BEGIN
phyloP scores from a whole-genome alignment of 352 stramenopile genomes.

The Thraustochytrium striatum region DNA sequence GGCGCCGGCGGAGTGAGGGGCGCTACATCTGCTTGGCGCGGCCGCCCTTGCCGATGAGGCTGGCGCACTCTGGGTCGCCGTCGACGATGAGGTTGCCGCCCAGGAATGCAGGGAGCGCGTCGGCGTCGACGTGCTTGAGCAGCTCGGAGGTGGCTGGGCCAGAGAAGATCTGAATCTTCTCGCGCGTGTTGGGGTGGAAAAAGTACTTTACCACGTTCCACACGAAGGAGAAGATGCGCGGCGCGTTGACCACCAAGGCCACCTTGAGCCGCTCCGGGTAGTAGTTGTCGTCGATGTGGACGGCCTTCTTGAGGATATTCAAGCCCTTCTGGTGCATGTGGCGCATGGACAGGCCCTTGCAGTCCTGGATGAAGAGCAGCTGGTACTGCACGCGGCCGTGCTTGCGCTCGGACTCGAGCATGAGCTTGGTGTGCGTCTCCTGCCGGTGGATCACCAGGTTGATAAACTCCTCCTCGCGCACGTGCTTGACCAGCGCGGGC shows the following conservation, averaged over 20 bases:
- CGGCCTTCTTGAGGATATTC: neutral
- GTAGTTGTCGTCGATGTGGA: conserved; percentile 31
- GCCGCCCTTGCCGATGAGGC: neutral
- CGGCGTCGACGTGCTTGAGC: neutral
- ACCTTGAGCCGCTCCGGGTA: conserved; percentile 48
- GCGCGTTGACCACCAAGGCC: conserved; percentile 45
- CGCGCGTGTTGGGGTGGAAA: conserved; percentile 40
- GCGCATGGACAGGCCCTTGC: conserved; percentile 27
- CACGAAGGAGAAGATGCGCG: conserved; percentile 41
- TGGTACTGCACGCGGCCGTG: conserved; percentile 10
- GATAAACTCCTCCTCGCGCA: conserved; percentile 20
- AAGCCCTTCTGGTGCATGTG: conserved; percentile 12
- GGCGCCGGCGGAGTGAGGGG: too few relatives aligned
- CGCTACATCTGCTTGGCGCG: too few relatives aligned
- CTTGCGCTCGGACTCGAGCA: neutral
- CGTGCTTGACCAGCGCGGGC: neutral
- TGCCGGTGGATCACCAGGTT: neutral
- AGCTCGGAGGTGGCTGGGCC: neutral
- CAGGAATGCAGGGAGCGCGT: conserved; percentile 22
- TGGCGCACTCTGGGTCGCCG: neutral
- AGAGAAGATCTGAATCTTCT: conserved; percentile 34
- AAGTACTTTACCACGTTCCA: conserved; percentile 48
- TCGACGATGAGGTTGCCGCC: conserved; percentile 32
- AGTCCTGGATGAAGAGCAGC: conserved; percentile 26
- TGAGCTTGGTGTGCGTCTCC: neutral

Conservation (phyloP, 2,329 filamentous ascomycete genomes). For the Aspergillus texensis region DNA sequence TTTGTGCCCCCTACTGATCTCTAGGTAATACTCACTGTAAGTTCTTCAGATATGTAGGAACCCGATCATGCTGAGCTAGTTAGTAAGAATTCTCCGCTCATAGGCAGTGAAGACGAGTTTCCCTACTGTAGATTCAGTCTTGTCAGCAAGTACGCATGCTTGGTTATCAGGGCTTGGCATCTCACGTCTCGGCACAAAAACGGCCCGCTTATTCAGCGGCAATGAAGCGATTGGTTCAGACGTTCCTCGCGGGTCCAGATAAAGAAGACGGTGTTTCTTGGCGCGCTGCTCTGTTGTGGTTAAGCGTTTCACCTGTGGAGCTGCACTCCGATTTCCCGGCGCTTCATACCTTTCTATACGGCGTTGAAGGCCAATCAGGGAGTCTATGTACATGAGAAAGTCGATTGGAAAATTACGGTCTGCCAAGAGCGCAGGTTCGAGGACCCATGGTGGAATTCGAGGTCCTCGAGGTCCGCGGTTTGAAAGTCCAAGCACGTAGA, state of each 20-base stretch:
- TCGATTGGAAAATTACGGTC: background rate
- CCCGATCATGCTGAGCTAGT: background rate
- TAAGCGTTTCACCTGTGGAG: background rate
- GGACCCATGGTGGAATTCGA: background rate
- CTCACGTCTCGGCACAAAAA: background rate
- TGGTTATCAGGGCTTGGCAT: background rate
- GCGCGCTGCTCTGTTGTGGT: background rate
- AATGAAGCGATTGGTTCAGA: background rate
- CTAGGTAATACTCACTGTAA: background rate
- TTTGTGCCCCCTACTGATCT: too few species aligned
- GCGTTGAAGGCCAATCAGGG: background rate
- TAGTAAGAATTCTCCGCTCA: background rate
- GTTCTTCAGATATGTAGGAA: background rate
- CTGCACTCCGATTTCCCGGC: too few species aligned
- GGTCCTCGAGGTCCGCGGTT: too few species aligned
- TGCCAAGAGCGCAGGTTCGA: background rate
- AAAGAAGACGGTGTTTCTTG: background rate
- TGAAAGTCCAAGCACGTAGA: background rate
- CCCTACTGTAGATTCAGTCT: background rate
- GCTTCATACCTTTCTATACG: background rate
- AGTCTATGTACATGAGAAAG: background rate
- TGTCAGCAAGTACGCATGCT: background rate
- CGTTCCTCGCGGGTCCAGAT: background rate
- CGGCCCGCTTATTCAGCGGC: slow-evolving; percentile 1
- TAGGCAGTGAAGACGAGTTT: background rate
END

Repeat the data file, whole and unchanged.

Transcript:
phyloP scores from a whole-genome alignment of 352 stramenopile genomes.

The Thraustochytrium striatum region DNA sequence GGCGCCGGCGGAGTGAGGGGCGCTACATCTGCTTGGCGCGGCCGCCCTTGCCGATGAGGCTGGCGCACTCTGGGTCGCCGTCGACGATGAGGTTGCCGCCCAGGAATGCAGGGAGCGCGTCGGCGTCGACGTGCTTGAGCAGCTCGGAGGTGGCTGGGCCAGAGAAGATCTGAATCTTCTCGCGCGTGTTGGGGTGGAAAAAGTACTTTACCACGTTCCACACGAAGGAGAAGATGCGCGGCGCGTTGACCACCAAGGCCACCTTGAGCCGCTCCGGGTAGTAGTTGTCGTCGATGTGGACGGCCTTCTTGAGGATATTCAAGCCCTTCTGGTGCATGTGGCGCATGGACAGGCCCTTGCAGTCCTGGATGAAGAGCAGCTGGTACTGCACGCGGCCGTGCTTGCGCTCGGACTCGAGCATGAGCTTGGTGTGCGTCTCCTGCCGGTGGATCACCAGGTTGATAAACTCCTCCTCGCGCACGTGCTTGACCAGCGCGGGC shows the following conservation, averaged over 20 bases:
- CGGCCTTCTTGAGGATATTC: neutral
- GTAGTTGTCGTCGATGTGGA: conserved; percentile 31
- GCCGCCCTTGCCGATGAGGC: neutral
- CGGCGTCGACGTGCTTGAGC: neutral
- ACCTTGAGCCGCTCCGGGTA: conserved; percentile 48
- GCGCGTTGACCACCAAGGCC: conserved; percentile 45
- CGCGCGTGTTGGGGTGGAAA: conserved; percentile 40
- GCGCATGGACAGGCCCTTGC: conserved; percentile 27
- CACGAAGGAGAAGATGCGCG: conserved; percentile 41
- TGGTACTGCACGCGGCCGTG: conserved; percentile 10
- GATAAACTCCTCCTCGCGCA: conserved; percentile 20
- AAGCCCTTCTGGTGCATGTG: conserved; percentile 12
- GGCGCCGGCGGAGTGAGGGG: too few relatives aligned
- CGCTACATCTGCTTGGCGCG: too few relatives aligned
- CTTGCGCTCGGACTCGAGCA: neutral
- CGTGCTTGACCAGCGCGGGC: neutral
- TGCCGGTGGATCACCAGGTT: neutral
- AGCTCGGAGGTGGCTGGGCC: neutral
- CAGGAATGCAGGGAGCGCGT: conserved; percentile 22
- TGGCGCACTCTGGGTCGCCG: neutral
- AGAGAAGATCTGAATCTTCT: conserved; percentile 34
- AAGTACTTTACCACGTTCCA: conserved; percentile 48
- TCGACGATGAGGTTGCCGCC: conserved; percentile 32
- AGTCCTGGATGAAGAGCAGC: conserved; percentile 26
- TGAGCTTGGTGTGCGTCTCC: neutral

Conservation (phyloP, 2,329 filamentous ascomycete genomes). For the Aspergillus texensis region DNA sequence TTTGTGCCCCCTACTGATCTCTAGGTAATACTCACTGTAAGTTCTTCAGATATGTAGGAACCCGATCATGCTGAGCTAGTTAGTAAGAATTCTCCGCTCATAGGCAGTGAAGACGAGTTTCCCTACTGTAGATTCAGTCTTGTCAGCAAGTACGCATGCTTGGTTATCAGGGCTTGGCATCTCACGTCTCGGCACAAAAACGGCCCGCTTATTCAGCGGCAATGAAGCGATTGGTTCAGACGTTCCTCGCGGGTCCAGATAAAGAAGACGGTGTTTCTTGGCGCGCTGCTCTGTTGTGGTTAAGCGTTTCACCTGTGGAGCTGCACTCCGATTTCCCGGCGCTTCATACCTTTCTATACGGCGTTGAAGGCCAATCAGGGAGTCTATGTACATGAGAAAGTCGATTGGAAAATTACGGTCTGCCAAGAGCGCAGGTTCGAGGACCCATGGTGGAATTCGAGGTCCTCGAGGTCCGCGGTTTGAAAGTCCAAGCACGTAGA, state of each 20-base stretch:
- TCGATTGGAAAATTACGGTC: background rate
- CCCGATCATGCTGAGCTAGT: background rate
- TAAGCGTTTCACCTGTGGAG: background rate
- GGACCCATGGTGGAATTCGA: background rate
- CTCACGTCTCGGCACAAAAA: background rate
- TGGTTATCAGGGCTTGGCAT: background rate
- GCGCGCTGCTCTGTTGTGGT: background rate
- AATGAAGCGATTGGTTCAGA: background rate
- CTAGGTAATACTCACTGTAA: background rate
- TTTGTGCCCCCTACTGATCT: too few species aligned
- GCGTTGAAGGCCAATCAGGG: background rate
- TAGTAAGAATTCTCCGCTCA: background rate
- GTTCTTCAGATATGTAGGAA: background rate
- CTGCACTCCGATTTCCCGGC: too few species aligned
- GGTCCTCGAGGTCCGCGGTT: too few species aligned
- TGCCAAGAGCGCAGGTTCGA: background rate
- AAAGAAGACGGTGTTTCTTG: background rate
- TGAAAGTCCAAGCACGTAGA: background rate
- CCCTACTGTAGATTCAGTCT: background rate
- GCTTCATACCTTTCTATACG: background rate
- AGTCTATGTACATGAGAAAG: background rate
- TGTCAGCAAGTACGCATGCT: background rate
- CGTTCCTCGCGGGTCCAGAT: background rate
- CGGCCCGCTTATTCAGCGGC: slow-evolving; percentile 1
- TAGGCAGTGAAGACGAGTTT: background rate